kaffy_r (kaffy_r) wrote,

Dept. of The Past Is Another Country

Memorial Day

Memorial Day in the United States is officially a time to recall and honor the men and women of the military who have died in service to their country. 

These days, I'm not sure what "in service to their country" means. There are too many examples of wars - both official and unofficial - that in truth were not prosecuted to protect this country.

The days of the Second World War, the only recent war I can think of that can reasonably be called a necessary war, are long gone. In some ways I think we have returned to the days of the First World War, which was simply a toxic stew of nationalistic ambitions and power grabs. Only now, the wars that have been prosecuted over the last 55-60 years, at least by the so-called First World, are, when one digs down far enough, the results of murderously ideological experiments or callous economic decisions undertaken by corporate apologists. 

None of that has anything to do with the men and women, almost all of them young, who put on uniforms and went where their country told them to go, and died in the process. They are the people for whom Memorial Day should be commemorated.

War is horrific, and transforms people in terrible ways. I have no doubt that there were men and women who died in U.S. wars who did horrible things before they died. But I believe that more men and women in the U.S. military tried to do their duty with as much humanity as possible, in situations where humanity was at a premium.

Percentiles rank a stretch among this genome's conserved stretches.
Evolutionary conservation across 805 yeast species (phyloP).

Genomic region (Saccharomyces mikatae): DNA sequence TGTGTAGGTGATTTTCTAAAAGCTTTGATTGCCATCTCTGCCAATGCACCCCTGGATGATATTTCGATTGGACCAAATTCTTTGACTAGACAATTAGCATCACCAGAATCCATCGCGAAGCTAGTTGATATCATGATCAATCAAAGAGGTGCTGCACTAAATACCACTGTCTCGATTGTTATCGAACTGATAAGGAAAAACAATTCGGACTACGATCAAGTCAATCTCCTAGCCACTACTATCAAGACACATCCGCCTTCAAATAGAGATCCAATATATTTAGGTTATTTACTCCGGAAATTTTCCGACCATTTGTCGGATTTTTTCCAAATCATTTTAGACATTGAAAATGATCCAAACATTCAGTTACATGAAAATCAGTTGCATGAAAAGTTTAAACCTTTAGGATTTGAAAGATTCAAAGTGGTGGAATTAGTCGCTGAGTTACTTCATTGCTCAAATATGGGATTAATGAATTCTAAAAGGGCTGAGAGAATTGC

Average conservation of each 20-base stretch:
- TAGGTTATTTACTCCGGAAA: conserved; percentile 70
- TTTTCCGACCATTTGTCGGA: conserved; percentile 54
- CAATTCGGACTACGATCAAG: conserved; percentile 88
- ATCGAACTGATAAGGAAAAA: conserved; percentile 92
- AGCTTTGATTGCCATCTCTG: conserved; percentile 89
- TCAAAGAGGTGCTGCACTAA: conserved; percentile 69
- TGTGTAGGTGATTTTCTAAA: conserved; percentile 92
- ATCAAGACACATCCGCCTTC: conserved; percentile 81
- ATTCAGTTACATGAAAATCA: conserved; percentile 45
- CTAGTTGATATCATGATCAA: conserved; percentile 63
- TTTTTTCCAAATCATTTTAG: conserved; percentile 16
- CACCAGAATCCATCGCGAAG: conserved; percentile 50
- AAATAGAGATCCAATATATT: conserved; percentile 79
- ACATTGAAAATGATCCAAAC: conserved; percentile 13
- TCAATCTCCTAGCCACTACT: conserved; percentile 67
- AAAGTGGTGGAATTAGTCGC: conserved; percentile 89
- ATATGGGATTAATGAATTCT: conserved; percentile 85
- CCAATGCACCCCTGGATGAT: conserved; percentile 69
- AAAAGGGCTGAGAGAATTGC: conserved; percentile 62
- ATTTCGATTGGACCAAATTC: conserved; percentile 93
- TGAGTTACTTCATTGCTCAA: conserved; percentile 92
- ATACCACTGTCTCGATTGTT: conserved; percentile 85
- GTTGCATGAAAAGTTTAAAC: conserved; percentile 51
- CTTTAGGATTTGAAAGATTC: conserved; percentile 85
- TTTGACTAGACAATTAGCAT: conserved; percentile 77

So here is what Memorial Day is, for me. 

A time to weep for, honor, and remember all the dead who served in the U.S. military and who fought in the Great Necessary War.
A time to weep for, honor, and remember the dead who served in the horrifically unnecessary wars that followed, for unnecessary reasons; indeed, a time to weep for and remember those who served in those unnecessary conflicts.
A time to weep for and remember the men and women who war transformed into monsters.
A time to condemn the generals, and chiefs of staff, and White House advisers, and White House occupants that made decisions that led to those deaths and to those monstrous transformations. 

Some believe that war will always be with us. I fear they may be right. Until that is no longer the case, I will continue to weep for, honor, and remember, those who died wearing this country's uniform. 
This entry was originally posted at https://kaffyr.dreamwidth.org/697835.html?mode=reply, where there are currently comment count unavailable comments. You can comment there or here, but prefer to read over on DW. You can comment there using open ID if you don't have a DW account.
Tags: holy days

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